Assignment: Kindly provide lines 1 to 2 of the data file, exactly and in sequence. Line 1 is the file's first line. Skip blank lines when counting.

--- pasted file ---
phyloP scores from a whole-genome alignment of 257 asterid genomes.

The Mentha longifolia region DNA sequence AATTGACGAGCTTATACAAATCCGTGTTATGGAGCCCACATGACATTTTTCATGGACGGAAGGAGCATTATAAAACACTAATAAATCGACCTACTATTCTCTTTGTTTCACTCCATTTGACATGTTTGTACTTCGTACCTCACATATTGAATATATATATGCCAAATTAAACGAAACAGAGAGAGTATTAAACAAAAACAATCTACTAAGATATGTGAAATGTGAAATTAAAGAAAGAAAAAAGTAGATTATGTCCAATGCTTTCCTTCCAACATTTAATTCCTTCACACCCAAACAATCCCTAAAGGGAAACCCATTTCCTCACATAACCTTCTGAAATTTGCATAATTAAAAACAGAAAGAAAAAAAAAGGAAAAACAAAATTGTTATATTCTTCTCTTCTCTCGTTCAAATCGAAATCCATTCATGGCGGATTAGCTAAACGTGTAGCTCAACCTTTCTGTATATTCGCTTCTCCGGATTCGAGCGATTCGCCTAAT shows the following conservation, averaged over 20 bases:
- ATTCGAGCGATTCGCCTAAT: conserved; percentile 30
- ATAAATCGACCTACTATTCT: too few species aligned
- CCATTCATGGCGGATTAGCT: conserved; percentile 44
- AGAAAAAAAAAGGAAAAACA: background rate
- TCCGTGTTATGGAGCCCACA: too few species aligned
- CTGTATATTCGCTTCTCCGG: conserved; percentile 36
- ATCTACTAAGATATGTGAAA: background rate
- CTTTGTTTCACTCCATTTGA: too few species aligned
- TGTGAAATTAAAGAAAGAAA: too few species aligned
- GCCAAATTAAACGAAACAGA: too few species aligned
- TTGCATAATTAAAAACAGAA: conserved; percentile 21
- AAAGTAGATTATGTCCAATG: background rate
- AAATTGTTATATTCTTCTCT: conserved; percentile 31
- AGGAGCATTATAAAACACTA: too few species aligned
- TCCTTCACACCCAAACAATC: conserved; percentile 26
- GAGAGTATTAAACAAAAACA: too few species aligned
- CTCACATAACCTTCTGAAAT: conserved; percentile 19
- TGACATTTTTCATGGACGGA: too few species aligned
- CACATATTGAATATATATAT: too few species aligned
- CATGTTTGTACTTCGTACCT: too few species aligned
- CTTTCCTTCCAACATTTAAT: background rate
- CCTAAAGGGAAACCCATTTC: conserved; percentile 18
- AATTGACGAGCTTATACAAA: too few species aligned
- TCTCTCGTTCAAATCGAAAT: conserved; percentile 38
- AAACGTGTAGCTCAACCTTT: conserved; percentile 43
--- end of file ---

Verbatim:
phyloP scores from a whole-genome alignment of 257 asterid genomes.

The Mentha longifolia region DNA sequence AATTGACGAGCTTATACAAATCCGTGTTATGGAGCCCACATGACATTTTTCATGGACGGAAGGAGCATTATAAAACACTAATAAATCGACCTACTATTCTCTTTGTTTCACTCCATTTGACATGTTTGTACTTCGTACCTCACATATTGAATATATATATGCCAAATTAAACGAAACAGAGAGAGTATTAAACAAAAACAATCTACTAAGATATGTGAAATGTGAAATTAAAGAAAGAAAAAAGTAGATTATGTCCAATGCTTTCCTTCCAACATTTAATTCCTTCACACCCAAACAATCCCTAAAGGGAAACCCATTTCCTCACATAACCTTCTGAAATTTGCATAATTAAAAACAGAAAGAAAAAAAAAGGAAAAACAAAATTGTTATATTCTTCTCTTCTCTCGTTCAAATCGAAATCCATTCATGGCGGATTAGCTAAACGTGTAGCTCAACCTTTCTGTATATTCGCTTCTCCGGATTCGAGCGATTCGCCTAAT shows the following conservation, averaged over 20 bases: